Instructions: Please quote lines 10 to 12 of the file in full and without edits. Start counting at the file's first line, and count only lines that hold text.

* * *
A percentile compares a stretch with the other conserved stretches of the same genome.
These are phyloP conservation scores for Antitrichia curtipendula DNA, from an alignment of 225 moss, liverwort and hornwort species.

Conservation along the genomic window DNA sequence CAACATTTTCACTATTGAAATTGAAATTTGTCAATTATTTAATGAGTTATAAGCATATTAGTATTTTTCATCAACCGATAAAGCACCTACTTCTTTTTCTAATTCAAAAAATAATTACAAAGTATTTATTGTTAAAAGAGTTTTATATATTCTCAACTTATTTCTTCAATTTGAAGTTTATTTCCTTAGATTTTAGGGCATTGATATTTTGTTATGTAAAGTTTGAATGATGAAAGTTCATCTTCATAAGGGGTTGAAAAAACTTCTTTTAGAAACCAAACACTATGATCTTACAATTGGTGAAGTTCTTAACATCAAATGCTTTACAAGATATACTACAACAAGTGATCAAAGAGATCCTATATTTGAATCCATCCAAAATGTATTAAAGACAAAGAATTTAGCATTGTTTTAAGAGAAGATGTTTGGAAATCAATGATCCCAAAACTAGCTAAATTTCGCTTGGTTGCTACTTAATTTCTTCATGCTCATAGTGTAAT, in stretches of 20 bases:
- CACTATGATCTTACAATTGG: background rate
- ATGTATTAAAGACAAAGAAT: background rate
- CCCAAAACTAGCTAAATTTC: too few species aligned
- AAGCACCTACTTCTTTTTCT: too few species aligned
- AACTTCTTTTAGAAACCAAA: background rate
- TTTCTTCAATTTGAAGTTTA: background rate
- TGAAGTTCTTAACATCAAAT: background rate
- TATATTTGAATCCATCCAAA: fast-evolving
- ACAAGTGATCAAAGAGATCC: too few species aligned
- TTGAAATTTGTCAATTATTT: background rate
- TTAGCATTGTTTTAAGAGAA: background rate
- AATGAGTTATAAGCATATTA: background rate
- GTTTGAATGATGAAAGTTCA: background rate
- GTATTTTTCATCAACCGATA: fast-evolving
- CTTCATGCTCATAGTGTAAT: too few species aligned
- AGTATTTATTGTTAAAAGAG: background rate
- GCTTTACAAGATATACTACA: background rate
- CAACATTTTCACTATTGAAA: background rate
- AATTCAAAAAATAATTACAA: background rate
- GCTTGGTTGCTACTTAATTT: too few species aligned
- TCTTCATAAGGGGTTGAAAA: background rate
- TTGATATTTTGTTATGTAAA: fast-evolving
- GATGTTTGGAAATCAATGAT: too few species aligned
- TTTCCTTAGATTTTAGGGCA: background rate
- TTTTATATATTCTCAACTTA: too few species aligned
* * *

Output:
- TGAAGTTCTTAACATCAAAT: background rate
- TATATTTGAATCCATCCAAA: fast-evolving
- ACAAGTGATCAAAGAGATCC: too few species aligned